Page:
1. Falco initialized with configuration file /etc/falco/falco.yaml
2. Loading rules from file /etc/falco/falco_rules.yaml:
3. Loading rules from file /etc/falco/falco_rules.local.yaml:

Falco will display messages at different severity levels according to the rules:

1. Debug Shell spawned by untrusted binary (user=root shell=sh parent=httpd cmdline=sh -c ls > /dev/null pcmdline=httpd --action spawn_shell --interval 0 --once gparent=event_generator ggparent=docker-containe gggparent=docker-containe ggggparent=dockerd)
2. Notice Known system binary sent/received network traffic (user=root command=sha1sum --action network_activity --interval 0 --once connection=>
3. Informational System user ran an interactive command (user=daemon command=login )
4. Error File below a known binary directory opened for writing (user=root command=event_generator  file=/bin/created-by-event-generator-sh parent=docker-containe pcmdline=docker-containe -namespace moby -workdir /var/lib/docker/containerd/daemon/io.containerd.runtime.v1.linux/moby/82dc57b2e8b551e09a07a694763be59193f9b29e64773040a1710560d5570927 -address /var/run/docker/containerd/docker-containerd.sock -containerd-binary /usr/bin/docker-containerd -runtime-root /var/run/docker/runtime-runc gparent=docker-containe)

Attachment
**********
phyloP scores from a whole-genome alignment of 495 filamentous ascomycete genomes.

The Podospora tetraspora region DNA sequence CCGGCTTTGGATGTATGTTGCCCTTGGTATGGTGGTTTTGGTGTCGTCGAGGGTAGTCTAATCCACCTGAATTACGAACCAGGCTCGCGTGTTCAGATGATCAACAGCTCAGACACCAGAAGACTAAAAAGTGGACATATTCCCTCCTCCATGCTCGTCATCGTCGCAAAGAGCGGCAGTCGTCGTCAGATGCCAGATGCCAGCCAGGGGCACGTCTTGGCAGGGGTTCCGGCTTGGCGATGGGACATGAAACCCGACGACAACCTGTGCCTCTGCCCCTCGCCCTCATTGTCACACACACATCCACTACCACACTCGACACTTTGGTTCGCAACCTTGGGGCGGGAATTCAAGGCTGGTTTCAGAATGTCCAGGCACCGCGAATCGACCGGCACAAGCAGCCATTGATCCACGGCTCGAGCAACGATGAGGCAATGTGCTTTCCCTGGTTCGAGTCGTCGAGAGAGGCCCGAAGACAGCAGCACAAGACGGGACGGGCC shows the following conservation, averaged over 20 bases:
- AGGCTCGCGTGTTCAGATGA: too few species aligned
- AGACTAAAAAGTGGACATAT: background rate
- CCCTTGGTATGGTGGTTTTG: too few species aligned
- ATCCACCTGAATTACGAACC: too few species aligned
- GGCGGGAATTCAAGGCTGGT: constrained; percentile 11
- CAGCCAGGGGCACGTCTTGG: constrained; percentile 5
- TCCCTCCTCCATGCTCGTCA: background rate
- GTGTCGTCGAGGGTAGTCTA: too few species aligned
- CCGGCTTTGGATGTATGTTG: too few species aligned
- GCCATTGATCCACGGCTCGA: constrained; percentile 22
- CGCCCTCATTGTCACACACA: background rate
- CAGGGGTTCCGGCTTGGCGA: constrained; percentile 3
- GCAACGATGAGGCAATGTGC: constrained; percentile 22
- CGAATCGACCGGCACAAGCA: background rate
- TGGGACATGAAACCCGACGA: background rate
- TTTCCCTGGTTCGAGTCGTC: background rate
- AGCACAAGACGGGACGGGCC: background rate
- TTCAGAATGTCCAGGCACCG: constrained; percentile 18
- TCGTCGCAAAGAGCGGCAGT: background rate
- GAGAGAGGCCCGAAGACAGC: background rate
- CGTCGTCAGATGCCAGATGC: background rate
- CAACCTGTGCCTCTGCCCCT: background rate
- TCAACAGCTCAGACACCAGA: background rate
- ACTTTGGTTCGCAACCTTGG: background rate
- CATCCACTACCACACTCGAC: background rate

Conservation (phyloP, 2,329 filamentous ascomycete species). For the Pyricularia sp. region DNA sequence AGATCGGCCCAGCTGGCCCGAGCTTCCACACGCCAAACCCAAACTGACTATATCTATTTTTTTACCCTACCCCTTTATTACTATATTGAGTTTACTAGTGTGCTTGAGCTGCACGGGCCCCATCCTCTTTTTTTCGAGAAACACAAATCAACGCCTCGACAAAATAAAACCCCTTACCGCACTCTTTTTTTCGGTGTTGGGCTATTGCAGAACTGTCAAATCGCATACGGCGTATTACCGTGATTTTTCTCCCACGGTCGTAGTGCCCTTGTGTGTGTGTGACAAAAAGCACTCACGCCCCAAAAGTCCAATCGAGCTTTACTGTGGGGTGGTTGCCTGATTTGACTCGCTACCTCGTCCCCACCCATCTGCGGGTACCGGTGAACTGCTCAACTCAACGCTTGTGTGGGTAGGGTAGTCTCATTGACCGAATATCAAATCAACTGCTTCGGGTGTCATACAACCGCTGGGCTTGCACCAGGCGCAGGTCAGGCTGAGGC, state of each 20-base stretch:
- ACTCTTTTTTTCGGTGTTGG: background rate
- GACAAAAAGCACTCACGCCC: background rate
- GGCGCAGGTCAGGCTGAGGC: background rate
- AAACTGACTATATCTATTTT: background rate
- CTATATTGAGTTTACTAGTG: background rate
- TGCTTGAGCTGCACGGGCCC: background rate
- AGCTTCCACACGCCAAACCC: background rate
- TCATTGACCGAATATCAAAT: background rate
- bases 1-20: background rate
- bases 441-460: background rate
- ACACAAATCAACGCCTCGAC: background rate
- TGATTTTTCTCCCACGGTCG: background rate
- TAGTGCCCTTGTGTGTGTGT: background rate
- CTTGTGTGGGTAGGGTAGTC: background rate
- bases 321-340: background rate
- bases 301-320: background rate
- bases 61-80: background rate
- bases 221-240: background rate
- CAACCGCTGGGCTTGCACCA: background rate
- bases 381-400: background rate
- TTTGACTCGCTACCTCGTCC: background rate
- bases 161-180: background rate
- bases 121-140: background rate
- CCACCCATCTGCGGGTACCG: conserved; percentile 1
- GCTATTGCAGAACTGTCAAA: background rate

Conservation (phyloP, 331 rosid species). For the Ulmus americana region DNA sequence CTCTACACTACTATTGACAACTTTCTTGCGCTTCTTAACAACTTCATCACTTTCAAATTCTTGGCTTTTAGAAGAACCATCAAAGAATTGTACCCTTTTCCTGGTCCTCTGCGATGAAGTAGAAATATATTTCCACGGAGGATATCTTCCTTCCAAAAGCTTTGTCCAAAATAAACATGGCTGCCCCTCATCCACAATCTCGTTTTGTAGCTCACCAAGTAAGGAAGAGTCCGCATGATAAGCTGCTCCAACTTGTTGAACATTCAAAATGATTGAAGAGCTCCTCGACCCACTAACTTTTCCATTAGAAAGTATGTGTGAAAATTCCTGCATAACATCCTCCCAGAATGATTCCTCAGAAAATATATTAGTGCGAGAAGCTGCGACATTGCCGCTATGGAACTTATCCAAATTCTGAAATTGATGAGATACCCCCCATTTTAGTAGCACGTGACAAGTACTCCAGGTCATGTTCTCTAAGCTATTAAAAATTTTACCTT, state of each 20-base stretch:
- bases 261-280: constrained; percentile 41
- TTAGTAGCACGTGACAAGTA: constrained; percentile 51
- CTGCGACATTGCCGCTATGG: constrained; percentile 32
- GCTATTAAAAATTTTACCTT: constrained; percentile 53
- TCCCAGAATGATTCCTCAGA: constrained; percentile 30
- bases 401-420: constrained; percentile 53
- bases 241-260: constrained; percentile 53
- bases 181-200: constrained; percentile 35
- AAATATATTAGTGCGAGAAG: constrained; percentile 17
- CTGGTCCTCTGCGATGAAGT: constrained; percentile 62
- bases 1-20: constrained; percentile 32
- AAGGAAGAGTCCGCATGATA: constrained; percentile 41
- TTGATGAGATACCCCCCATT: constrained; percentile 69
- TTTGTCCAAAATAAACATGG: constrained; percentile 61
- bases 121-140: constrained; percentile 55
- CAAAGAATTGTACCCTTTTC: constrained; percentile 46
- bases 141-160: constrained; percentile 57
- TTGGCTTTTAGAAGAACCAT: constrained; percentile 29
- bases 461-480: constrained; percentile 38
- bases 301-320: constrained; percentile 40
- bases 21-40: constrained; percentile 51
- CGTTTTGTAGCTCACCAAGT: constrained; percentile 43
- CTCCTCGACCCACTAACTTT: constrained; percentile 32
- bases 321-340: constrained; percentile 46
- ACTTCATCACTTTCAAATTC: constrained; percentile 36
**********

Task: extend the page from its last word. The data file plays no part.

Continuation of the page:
5. Error File below /etc opened for writing (user=root command=event_generator  parent=docker-containe pcmdline=docker-containe -namespace moby -workdir /var/lib/docker/containerd/daemon/io.containerd.runtime.v1.linux/moby/82dc57b2e8b551e09a07a694763be59193f9b29e64773040a1710560d5570927 -address /var/run/docker/containerd/docker-containerd.sock -containerd-binary /usr/bin/docker-containerd -runtime-root /var/run/docker/runtime-runc file=/etc/created-by-event-generator-sh program=event_generator gparent=docker-containe ggparent=dockerd gggparent=systemd)

What good are these alerts? First, they can be forwarded to a SIEM tool like Splunk and we can further create/emit alerts based on the count and frequency of these alerts. Falco can also call a program and send the alerts to that program. For example, we can configure Falco to send notifications to Slack by making a cURL call to the webhook endpoint.


While most open source scanners are small components of the larger container security platform, they perform admirably well. Anchore and Clair provide a complete solution for scanning registries and repositories as new images are pushed. Dagda can be a bit slow in scanning, but it does the job. And for RHEL-based images, OpenSCAP might integrate well.

What to read next
Sathyajith Bhat
Sathyajith Bhat is a seasoned DevOps/SRE professional currently working as a DevOps Engineer on Adobe I/O, which is Adobe’s developer ecosystem and community and author of Practical Docker With Python. Prior to this, he was the lead Ops/SRE at Styletag.com.